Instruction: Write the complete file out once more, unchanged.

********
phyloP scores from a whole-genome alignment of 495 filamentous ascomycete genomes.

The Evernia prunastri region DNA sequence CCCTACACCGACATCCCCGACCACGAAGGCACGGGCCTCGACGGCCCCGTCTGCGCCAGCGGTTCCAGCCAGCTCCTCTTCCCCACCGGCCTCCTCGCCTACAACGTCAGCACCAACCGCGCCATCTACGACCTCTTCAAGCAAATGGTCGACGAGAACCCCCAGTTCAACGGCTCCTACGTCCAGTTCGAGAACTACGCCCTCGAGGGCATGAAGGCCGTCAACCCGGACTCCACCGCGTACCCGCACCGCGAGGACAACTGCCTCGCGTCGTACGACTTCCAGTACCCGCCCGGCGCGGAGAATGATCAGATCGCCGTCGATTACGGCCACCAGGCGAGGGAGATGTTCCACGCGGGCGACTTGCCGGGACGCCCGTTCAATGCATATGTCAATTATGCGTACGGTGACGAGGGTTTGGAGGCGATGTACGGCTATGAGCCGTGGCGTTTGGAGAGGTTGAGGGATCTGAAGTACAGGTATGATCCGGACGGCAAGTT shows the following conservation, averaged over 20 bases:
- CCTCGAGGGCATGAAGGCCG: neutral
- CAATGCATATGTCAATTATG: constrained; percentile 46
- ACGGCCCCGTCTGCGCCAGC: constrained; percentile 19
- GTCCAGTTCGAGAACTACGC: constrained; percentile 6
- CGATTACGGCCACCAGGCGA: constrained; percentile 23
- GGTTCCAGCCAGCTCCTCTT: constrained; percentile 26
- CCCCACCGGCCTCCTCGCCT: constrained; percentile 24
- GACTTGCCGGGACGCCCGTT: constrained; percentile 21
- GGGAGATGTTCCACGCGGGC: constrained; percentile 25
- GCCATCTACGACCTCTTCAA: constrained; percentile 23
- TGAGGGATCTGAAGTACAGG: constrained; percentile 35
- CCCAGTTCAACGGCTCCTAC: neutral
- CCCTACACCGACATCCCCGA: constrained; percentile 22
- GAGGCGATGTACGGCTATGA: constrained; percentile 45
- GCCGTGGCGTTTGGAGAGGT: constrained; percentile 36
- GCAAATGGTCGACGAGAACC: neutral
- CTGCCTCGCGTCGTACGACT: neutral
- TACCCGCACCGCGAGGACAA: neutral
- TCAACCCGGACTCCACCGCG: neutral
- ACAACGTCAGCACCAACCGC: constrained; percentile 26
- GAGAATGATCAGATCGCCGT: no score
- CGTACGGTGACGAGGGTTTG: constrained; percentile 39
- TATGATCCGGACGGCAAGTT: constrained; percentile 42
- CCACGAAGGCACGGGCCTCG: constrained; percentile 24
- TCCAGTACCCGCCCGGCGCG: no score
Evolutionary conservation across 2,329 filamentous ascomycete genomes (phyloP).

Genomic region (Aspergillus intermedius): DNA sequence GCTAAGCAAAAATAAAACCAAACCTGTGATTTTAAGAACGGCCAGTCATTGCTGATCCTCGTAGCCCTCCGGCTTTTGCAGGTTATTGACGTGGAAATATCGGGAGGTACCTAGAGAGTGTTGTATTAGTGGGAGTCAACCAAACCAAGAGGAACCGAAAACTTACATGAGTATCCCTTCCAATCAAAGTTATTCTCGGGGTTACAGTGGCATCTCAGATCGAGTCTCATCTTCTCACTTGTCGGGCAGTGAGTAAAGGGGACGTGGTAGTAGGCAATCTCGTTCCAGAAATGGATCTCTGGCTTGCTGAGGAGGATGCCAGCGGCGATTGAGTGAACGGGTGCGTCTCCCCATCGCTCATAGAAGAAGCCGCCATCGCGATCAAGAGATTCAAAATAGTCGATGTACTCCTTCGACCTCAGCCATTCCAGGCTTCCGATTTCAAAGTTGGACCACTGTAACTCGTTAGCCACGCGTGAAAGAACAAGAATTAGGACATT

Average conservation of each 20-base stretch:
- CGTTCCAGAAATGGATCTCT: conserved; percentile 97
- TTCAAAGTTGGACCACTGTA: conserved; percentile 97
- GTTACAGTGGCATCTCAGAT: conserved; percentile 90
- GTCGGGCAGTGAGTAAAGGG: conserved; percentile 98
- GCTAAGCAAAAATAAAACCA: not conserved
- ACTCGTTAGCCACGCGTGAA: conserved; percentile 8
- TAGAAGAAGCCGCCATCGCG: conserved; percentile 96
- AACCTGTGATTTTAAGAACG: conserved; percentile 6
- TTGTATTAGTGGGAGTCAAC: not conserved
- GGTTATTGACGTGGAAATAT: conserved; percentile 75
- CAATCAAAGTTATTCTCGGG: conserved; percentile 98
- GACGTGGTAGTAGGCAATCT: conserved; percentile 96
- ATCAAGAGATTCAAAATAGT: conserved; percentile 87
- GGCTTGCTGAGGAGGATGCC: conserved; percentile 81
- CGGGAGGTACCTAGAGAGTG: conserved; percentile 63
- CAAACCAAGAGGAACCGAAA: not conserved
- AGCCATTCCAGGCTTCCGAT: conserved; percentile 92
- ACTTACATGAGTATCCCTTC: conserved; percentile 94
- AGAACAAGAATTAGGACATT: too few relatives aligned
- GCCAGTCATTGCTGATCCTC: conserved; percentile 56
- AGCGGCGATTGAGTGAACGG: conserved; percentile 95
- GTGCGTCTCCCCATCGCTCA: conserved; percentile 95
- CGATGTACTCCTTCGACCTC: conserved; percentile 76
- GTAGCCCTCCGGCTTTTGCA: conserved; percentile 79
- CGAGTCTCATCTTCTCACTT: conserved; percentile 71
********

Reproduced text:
phyloP scores from a whole-genome alignment of 495 filamentous ascomycete genomes.

The Evernia prunastri region DNA sequence CCCTACACCGACATCCCCGACCACGAAGGCACGGGCCTCGACGGCCCCGTCTGCGCCAGCGGTTCCAGCCAGCTCCTCTTCCCCACCGGCCTCCTCGCCTACAACGTCAGCACCAACCGCGCCATCTACGACCTCTTCAAGCAAATGGTCGACGAGAACCCCCAGTTCAACGGCTCCTACGTCCAGTTCGAGAACTACGCCCTCGAGGGCATGAAGGCCGTCAACCCGGACTCCACCGCGTACCCGCACCGCGAGGACAACTGCCTCGCGTCGTACGACTTCCAGTACCCGCCCGGCGCGGAGAATGATCAGATCGCCGTCGATTACGGCCACCAGGCGAGGGAGATGTTCCACGCGGGCGACTTGCCGGGACGCCCGTTCAATGCATATGTCAATTATGCGTACGGTGACGAGGGTTTGGAGGCGATGTACGGCTATGAGCCGTGGCGTTTGGAGAGGTTGAGGGATCTGAAGTACAGGTATGATCCGGACGGCAAGTT shows the following conservation, averaged over 20 bases:
- CCTCGAGGGCATGAAGGCCG: neutral
- CAATGCATATGTCAATTATG: constrained; percentile 46
- ACGGCCCCGTCTGCGCCAGC: constrained; percentile 19
- GTCCAGTTCGAGAACTACGC: constrained; percentile 6
- CGATTACGGCCACCAGGCGA: constrained; percentile 23
- GGTTCCAGCCAGCTCCTCTT: constrained; percentile 26
- CCCCACCGGCCTCCTCGCCT: constrained; percentile 24
- GACTTGCCGGGACGCCCGTT: constrained; percentile 21
- GGGAGATGTTCCACGCGGGC: constrained; percentile 25
- GCCATCTACGACCTCTTCAA: constrained; percentile 23
- TGAGGGATCTGAAGTACAGG: constrained; percentile 35
- CCCAGTTCAACGGCTCCTAC: neutral
- CCCTACACCGACATCCCCGA: constrained; percentile 22
- GAGGCGATGTACGGCTATGA: constrained; percentile 45
- GCCGTGGCGTTTGGAGAGGT: constrained; percentile 36
- GCAAATGGTCGACGAGAACC: neutral
- CTGCCTCGCGTCGTACGACT: neutral
- TACCCGCACCGCGAGGACAA: neutral
- TCAACCCGGACTCCACCGCG: neutral
- ACAACGTCAGCACCAACCGC: constrained; percentile 26
- GAGAATGATCAGATCGCCGT: no score
- CGTACGGTGACGAGGGTTTG: constrained; percentile 39
- TATGATCCGGACGGCAAGTT: constrained; percentile 42
- CCACGAAGGCACGGGCCTCG: constrained; percentile 24
- TCCAGTACCCGCCCGGCGCG: no score
Evolutionary conservation across 2,329 filamentous ascomycete genomes (phyloP).

Genomic region (Aspergillus intermedius): DNA sequence GCTAAGCAAAAATAAAACCAAACCTGTGATTTTAAGAACGGCCAGTCATTGCTGATCCTCGTAGCCCTCCGGCTTTTGCAGGTTATTGACGTGGAAATATCGGGAGGTACCTAGAGAGTGTTGTATTAGTGGGAGTCAACCAAACCAAGAGGAACCGAAAACTTACATGAGTATCCCTTCCAATCAAAGTTATTCTCGGGGTTACAGTGGCATCTCAGATCGAGTCTCATCTTCTCACTTGTCGGGCAGTGAGTAAAGGGGACGTGGTAGTAGGCAATCTCGTTCCAGAAATGGATCTCTGGCTTGCTGAGGAGGATGCCAGCGGCGATTGAGTGAACGGGTGCGTCTCCCCATCGCTCATAGAAGAAGCCGCCATCGCGATCAAGAGATTCAAAATAGTCGATGTACTCCTTCGACCTCAGCCATTCCAGGCTTCCGATTTCAAAGTTGGACCACTGTAACTCGTTAGCCACGCGTGAAAGAACAAGAATTAGGACATT

Average conservation of each 20-base stretch:
- CGTTCCAGAAATGGATCTCT: conserved; percentile 97
- TTCAAAGTTGGACCACTGTA: conserved; percentile 97
- GTTACAGTGGCATCTCAGAT: conserved; percentile 90
- GTCGGGCAGTGAGTAAAGGG: conserved; percentile 98
- GCTAAGCAAAAATAAAACCA: not conserved
- ACTCGTTAGCCACGCGTGAA: conserved; percentile 8
- TAGAAGAAGCCGCCATCGCG: conserved; percentile 96
- AACCTGTGATTTTAAGAACG: conserved; percentile 6
- TTGTATTAGTGGGAGTCAAC: not conserved
- GGTTATTGACGTGGAAATAT: conserved; percentile 75
- CAATCAAAGTTATTCTCGGG: conserved; percentile 98
- GACGTGGTAGTAGGCAATCT: conserved; percentile 96
- ATCAAGAGATTCAAAATAGT: conserved; percentile 87
- GGCTTGCTGAGGAGGATGCC: conserved; percentile 81
- CGGGAGGTACCTAGAGAGTG: conserved; percentile 63
- CAAACCAAGAGGAACCGAAA: not conserved
- AGCCATTCCAGGCTTCCGAT: conserved; percentile 92
- ACTTACATGAGTATCCCTTC: conserved; percentile 94
- AGAACAAGAATTAGGACATT: too few relatives aligned
- GCCAGTCATTGCTGATCCTC: conserved; percentile 56
- AGCGGCGATTGAGTGAACGG: conserved; percentile 95
- GTGCGTCTCCCCATCGCTCA: conserved; percentile 95
- CGATGTACTCCTTCGACCTC: conserved; percentile 76
- GTAGCCCTCCGGCTTTTGCA: conserved; percentile 79
- CGAGTCTCATCTTCTCACTT: conserved; percentile 71